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  1. angelchu Junior Member

    Spanish - Spain
    En un programa de TV para presentar a un cantante el presentador dice:
    "Please GIVE IT UP for Mr. Damien Rice"
    ¿qué es lo que significa en este caso GIVE UP?

    ¿y para decir la expresión tan frecuente en español: "paso de todo" o "paso de hablar con él" cómo es en inglés?

    Muchas gracias
     
  2. Reina140

    Reina140 Senior Member

    USA--English
    En este contexto "give it up" significa "aplaudir" y "mostrar entusiasmo."
     
  3. deslenguada

    deslenguada Senior Member

    Spain
    Castellano
    Si, algo un poco ,ás literal pero aún consentido sería "rendiros ante -----" , o suena muy mal? :confused:
     
  4. deslenguada

    deslenguada Senior Member

    Spain
    Castellano
    "paso de hablar con él" ---> "I don't feel like talking to him", mucho más educado que en castellano pero no se me ocurre otra cosa, quizás simplemente "I don't wanna talk tom him."

    "paso de todo" ---> "I don't care anything / I do care nothing." (at all)
     
  5. Reina140

    Reina140 Senior Member

    USA--English
    I don't care at all:tick:
     
  6. angelchu Junior Member

    Spanish - Spain
    muchas gracias

    me suena que en una seria americana Padre de Familia, al decir "paso de (una droga)" decían "give it up".. es posible??
     
  7. deslenguada

    deslenguada Senior Member

    Spain
    Castellano
    tienes razón About!! ;) pero aún que suene raro y poco común por qué está mal la segunda frase? es lo mismo.
     
  8. deslenguada

    deslenguada Senior Member

    Spain
    Castellano

    Seguramente se refería a dejarlo (el vicio) como el tabaco, el alocohol etc, se refiere a dejar de hacer algo, una acción continuada,
    por ejemplo "I'll give up smoking" = I'll stop smoking"
     
  9. Reina140

    Reina140 Senior Member

    USA--English
    "I do care nothing" no tiene sentido.
     
  10. Thomsen Senior Member

    Washington, D.C.
    English USA
    Si el quiere dejar de usar drogas o tobaco etc, seria "quit xx" o "get off xx" o tal vez "give up xx". "Give it up" utiliza el pronombre "it" en lugar del nombre de la droga.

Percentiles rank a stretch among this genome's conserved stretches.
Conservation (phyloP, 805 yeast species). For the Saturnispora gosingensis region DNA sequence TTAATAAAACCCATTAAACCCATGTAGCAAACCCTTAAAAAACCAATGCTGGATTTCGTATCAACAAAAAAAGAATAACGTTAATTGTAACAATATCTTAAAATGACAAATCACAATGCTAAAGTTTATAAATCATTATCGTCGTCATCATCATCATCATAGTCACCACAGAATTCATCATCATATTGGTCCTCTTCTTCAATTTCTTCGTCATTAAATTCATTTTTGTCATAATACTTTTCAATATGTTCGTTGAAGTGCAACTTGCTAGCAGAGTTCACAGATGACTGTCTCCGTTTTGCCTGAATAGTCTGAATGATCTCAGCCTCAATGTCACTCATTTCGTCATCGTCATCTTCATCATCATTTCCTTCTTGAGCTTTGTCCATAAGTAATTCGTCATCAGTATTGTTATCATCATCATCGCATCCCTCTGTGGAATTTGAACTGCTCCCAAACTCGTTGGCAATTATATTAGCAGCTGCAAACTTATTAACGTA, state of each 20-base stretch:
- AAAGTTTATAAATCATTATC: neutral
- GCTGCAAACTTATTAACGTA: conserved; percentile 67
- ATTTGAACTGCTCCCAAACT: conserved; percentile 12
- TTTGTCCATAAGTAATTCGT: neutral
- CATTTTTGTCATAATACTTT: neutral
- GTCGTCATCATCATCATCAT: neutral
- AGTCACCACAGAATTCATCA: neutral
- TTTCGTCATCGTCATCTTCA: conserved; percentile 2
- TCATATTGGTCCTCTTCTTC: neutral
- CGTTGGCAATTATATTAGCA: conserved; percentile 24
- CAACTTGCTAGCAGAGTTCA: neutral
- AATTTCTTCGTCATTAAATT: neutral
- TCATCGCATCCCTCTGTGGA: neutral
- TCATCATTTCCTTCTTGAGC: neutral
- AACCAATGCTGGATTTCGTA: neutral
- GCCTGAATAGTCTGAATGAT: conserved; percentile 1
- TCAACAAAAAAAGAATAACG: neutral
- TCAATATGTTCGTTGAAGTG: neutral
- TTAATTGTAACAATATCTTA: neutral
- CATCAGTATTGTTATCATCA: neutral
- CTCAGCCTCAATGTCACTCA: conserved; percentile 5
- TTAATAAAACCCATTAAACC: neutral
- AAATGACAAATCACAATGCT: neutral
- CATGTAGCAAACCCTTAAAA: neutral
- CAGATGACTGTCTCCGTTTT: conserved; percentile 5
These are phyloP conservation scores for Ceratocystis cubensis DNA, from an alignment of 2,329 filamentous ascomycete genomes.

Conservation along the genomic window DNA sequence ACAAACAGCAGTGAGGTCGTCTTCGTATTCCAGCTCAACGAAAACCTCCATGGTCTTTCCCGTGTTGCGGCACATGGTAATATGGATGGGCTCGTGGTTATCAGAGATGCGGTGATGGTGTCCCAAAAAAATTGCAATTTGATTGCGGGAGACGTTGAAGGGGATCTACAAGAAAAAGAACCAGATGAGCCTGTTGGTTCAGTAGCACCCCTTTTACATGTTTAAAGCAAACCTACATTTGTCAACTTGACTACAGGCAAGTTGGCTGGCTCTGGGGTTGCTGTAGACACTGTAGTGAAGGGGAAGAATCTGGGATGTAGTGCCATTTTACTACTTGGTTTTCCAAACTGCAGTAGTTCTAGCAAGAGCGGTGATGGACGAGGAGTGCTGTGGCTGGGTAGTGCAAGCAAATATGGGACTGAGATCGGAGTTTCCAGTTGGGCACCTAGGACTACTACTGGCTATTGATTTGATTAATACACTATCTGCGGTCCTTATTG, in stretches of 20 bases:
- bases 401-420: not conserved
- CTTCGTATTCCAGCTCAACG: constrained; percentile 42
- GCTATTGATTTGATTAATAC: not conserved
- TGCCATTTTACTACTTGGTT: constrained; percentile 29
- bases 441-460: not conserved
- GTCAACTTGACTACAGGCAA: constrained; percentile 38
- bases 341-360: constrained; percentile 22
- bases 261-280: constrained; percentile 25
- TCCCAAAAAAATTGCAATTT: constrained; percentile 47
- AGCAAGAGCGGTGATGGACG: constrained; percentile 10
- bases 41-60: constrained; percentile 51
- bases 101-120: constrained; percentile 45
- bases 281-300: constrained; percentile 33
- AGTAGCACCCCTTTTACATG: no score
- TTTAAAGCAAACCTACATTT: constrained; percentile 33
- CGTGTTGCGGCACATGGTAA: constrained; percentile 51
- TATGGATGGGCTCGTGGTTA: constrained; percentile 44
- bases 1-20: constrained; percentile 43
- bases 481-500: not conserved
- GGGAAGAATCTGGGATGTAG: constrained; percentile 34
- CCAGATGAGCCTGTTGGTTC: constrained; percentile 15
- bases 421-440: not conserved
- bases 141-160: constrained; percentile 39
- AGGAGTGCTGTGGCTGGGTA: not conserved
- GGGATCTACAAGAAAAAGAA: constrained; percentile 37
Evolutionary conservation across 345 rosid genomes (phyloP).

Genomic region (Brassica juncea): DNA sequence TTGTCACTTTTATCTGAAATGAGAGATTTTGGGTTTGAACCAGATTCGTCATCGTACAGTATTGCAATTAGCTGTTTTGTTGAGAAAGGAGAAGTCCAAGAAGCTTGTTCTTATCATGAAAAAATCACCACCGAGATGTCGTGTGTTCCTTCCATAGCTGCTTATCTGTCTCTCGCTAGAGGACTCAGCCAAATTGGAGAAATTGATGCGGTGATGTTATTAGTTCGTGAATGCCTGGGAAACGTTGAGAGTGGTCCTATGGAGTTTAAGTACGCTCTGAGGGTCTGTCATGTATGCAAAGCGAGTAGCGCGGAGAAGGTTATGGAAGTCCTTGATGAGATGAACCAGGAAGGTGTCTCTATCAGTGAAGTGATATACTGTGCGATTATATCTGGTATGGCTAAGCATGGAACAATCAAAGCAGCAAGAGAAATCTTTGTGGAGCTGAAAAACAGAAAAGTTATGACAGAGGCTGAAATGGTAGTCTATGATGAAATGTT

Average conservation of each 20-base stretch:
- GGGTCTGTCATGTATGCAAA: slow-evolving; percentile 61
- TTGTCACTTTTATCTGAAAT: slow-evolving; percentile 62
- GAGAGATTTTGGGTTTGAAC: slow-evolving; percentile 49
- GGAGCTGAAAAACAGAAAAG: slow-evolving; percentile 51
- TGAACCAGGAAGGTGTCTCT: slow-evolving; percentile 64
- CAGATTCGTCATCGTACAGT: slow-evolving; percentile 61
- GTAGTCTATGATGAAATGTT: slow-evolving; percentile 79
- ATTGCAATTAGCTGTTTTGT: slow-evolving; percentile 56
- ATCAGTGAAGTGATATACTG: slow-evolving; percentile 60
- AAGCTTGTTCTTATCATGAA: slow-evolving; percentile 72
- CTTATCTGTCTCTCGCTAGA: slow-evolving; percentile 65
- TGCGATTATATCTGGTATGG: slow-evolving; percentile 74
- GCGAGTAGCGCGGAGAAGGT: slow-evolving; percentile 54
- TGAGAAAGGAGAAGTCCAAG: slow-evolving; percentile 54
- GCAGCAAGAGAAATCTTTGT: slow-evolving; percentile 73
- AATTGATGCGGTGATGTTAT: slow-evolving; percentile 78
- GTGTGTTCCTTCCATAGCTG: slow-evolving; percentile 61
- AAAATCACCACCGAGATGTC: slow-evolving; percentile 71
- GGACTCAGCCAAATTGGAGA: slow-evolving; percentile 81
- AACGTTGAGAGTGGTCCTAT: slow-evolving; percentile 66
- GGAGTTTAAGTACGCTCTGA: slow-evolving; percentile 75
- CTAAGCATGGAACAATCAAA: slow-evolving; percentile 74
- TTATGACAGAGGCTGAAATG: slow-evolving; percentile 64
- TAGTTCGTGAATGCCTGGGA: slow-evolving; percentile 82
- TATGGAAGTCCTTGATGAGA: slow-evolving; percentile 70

11. Doval

    Doval Senior Member

    New York City, USA
    USA English/British Caribbean
    I'm totally confused. To my understanding, "[El] paso de (una droga)" refers to the PATH of a drug addiction. In other words, the increasingly BAD EFFECTS. I'm not at all familiar with this other sense described here. But I'd very much like to know more. Excuse my ignorance.
     
  12. deslenguada

    deslenguada Senior Member

    Spain
    Castellano

    "pasar" has various meanings, "ignore", "hand out" and also "el paso" can mean "path", here she's meaning "ignore" eg ---> "If you don't stop bothering I will ignore you from now ever." --> Si no dejas de molestarme pasaré de ti desde ahora (mismo) (y) para/por siempre."
     
  13. Doval

    Doval Senior Member

    New York City, USA
    USA English/British Caribbean
    Thank you. Much appreciated
     
  14. deslenguada

    deslenguada Senior Member

    Spain
    Castellano

    Thanks to you for correcting me! ;)
     
  15. Doval

    Doval Senior Member

    New York City, USA
    USA English/British Caribbean
    My pleasure
     
  16. ruru2006 Senior Member

    New York City
    spanish
    En este contexto - como dice Reyna , significa
    aplaudir
    "recibamos con un fuerte aplauso a..."
     
  17. ivacor Junior Member

    Bogotá
    Colombian Spanish
    At least in Colombia, "Si no dejas de molestarme pasaré de ti desde ahora..." is not used at all and makes no sense. "Pasar" doesn't have that connotation (if the word is suitable) in South American spanish.
     

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